I know what it’s like to be ripped off; to lose money. You may need to keep your business going. That’s why NP Digital, my agency, is focused on conversions and revenue. We give our clients a carefully planned local search campaign that provides A to Z coverage. We work with small, local mom and pops businesses all the way up to large, multinational brands with locations all over the world. 

But we focus on conversions and revenue. Client expectations coming in are high, but our case studies show we’re able to do some pretty big things for our clients. In one case study, we were able to grow our client’s organic traffic by 2.3x

We don’t separate local SEO into separate silos. We keep all of it — technical SEO, citations, reviews, on-page and off-page optimization, content marketing — in the same marketing bucket. 

NP Digital’s client list includes:

  • Facebook
  • Viacom
  • Google
  • GM
  • eBay
  • NBC
  • Thomson Reuters foundation
  • TechCrunch
  • Cheezburger
  • American Greetings

2. Searchbloom – Best for Local and Technical SEO

Searchbloom focuses on a methodology they call the A.R.T (Authority, Relevancy, Technology) of Local SEO. One of the things that makes Searchbloom so effective at technical SEO is the fact that they’re focused on optimizing their client’s technology stack. 

Here’s how they explain it on their website

“Local SEO is not all about keywords and search engines. It’s also about making sure the foundation of your website is sound. For example, the structure of your site needs to be optimized to deliver a fantastic user experience with fast load times, mobile optimization, and secure user data. If you were a search engine, would you reward a webpage with top rankings if it was not responsive to mobile devices, had broken links, or took a long time to load? I think we would all agree that the answer is no. Because of this, optimizing your websites technology or ‘tech stack’ is crucial for Local SEO success.”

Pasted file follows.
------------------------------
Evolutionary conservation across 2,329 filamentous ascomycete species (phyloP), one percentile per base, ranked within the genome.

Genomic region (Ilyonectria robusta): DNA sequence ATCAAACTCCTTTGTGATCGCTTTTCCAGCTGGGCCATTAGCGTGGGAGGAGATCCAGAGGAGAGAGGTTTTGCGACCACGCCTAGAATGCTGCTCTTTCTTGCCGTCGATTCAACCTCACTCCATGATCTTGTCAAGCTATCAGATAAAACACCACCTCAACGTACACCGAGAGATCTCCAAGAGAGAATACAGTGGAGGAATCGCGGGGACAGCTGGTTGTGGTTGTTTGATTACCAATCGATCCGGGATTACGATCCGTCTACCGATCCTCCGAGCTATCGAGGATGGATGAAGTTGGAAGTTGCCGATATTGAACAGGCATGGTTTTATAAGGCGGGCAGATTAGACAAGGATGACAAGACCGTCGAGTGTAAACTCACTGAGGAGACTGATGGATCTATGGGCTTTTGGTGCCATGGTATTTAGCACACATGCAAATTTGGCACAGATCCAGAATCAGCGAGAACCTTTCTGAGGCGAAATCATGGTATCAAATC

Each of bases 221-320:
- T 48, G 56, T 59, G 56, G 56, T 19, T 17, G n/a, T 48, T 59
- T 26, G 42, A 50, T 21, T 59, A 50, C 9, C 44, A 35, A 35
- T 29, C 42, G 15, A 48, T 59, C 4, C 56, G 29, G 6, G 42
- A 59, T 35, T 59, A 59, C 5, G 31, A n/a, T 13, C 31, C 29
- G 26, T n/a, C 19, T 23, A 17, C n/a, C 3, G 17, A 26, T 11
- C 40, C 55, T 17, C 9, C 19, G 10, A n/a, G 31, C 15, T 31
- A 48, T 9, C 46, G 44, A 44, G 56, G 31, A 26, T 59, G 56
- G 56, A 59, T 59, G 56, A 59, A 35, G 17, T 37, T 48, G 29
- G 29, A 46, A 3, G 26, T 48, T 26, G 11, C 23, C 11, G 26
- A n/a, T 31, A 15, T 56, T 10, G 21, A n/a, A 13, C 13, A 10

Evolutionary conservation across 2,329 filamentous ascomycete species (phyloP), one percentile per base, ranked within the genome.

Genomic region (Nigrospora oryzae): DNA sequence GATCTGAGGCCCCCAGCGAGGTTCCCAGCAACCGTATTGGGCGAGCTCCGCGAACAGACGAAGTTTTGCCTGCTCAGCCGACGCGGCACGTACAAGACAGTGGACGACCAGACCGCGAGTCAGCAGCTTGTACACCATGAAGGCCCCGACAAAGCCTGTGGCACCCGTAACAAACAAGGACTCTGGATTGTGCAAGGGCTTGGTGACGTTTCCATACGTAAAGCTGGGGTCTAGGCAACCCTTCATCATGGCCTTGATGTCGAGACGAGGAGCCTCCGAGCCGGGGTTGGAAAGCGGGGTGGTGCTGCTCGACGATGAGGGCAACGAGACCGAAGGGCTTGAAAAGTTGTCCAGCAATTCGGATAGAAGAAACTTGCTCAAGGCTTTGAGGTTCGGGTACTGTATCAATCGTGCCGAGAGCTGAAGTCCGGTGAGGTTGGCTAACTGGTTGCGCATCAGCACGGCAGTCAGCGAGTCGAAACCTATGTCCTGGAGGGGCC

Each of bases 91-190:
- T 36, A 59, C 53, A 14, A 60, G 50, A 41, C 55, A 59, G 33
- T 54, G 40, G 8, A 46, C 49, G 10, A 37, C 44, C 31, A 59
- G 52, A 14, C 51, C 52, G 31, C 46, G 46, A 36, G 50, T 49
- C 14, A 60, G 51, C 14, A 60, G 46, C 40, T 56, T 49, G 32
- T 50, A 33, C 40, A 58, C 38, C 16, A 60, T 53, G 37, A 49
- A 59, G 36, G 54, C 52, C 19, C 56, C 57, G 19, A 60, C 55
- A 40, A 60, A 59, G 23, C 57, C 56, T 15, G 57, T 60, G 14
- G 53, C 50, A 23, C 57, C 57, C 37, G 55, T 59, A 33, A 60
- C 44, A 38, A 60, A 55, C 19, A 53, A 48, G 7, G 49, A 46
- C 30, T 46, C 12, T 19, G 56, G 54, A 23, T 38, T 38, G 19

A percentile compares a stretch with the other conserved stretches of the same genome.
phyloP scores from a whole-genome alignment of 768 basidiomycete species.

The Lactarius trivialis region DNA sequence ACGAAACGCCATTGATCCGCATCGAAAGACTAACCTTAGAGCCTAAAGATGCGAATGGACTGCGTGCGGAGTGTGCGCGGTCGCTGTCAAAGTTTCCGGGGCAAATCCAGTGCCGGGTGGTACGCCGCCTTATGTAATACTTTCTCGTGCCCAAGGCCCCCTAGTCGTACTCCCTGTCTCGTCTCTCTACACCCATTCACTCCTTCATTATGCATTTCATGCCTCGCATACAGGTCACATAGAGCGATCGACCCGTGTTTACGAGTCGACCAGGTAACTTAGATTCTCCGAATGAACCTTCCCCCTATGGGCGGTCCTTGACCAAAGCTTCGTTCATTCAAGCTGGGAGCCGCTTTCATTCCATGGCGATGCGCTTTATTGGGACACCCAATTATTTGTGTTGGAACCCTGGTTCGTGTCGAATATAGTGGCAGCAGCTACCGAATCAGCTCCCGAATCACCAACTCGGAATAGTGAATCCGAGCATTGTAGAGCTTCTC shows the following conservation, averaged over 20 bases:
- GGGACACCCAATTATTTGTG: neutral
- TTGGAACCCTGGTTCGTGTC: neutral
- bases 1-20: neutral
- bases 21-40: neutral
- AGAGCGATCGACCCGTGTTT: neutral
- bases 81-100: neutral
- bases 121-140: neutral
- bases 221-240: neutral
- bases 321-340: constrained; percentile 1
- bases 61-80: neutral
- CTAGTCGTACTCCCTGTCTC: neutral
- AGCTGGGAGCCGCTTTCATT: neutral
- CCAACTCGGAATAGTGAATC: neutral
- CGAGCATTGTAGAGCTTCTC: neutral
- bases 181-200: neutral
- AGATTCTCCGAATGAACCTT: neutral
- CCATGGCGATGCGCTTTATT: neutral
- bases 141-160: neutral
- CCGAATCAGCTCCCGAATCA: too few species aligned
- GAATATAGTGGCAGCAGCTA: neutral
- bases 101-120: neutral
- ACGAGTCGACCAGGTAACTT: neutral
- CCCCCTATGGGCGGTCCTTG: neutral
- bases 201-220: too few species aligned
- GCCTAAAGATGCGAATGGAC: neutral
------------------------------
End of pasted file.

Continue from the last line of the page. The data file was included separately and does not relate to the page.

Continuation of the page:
They have a point. The easier it is for customers to use your website, the more likely they are to use it. They’re technical specialists, but they’re still focused on making sure their clients see a return. It’s part of their promise: 

“We have made a commitment to ourselves and our partners that we will never bring on a new partner client unless we KNOW we can generate an ROI.”

The other parts of their service seem to back their commitment up as well. Each client receives a dedicated analyst, custom strategies, and there are no long-term contracts. They guarantee a 24 response time, but the average time is less than two hours. They share several case studies on their site, including one where they were able to produce a 71 percent increase in organic traffic for their client. They have an aggregate review rating of 4.9 stars.

Searchbloom’s client list includes:

  • Tear-A-Part
  • ShirtSpace.com
  • Jitterbug
  • Bodyguardz
  • Moxie Pest Control
  • Wine of the Month Club
  • Schwartzapfel Lawyers 

3. BrightLocal – Best for Assessing Local Search Performance

BrightLocal makes all-in-one local marketing software for agencies and local businesses. If you’re a marketer, their local platform provides you with the tools you need to manage the specific tasks of local SEO. If you’re a sophisticated client or you already have a plan that you’re going to follow, BrightLocal is ideal because it allows you to handle the implementation yourself. 

What if you don’t have the know-how you need to handle it yourself? 

They also offer services — manual submission, citation building, and management services for your local SEO campaigns.  If you’re looking for a company that can help you in a supporting role, BrightLocal is a great option. What sets BrightLocal apart is the fact that they offer software and services to both brands and agencies.

They’re local search specialists, and they have deep in-depth knowledge in this area. They work with small, local businesses and large national clients like Valvoline. They have an aggregate review rating of 3.8 – 4.9 stars.

BrightLocal’s client list includes:

  • Valvoline
  • IKEA
  • Kumon
  • Havas
  • RotoRooter
  • Halfords

4. Digital Marketing Agency – Best for Worldwide Local Search

Reviews: 3.7 – 5 stars (aggregate) 

DMA is an award winning international marketing agency offering full-service marketing and advertising support for growing local businesses. If you have a regional or national multi-location business and you’d like to expand, you’ll need a provider that can help you enter new markets successfully. 

DMA has 10 offices on 4 continents.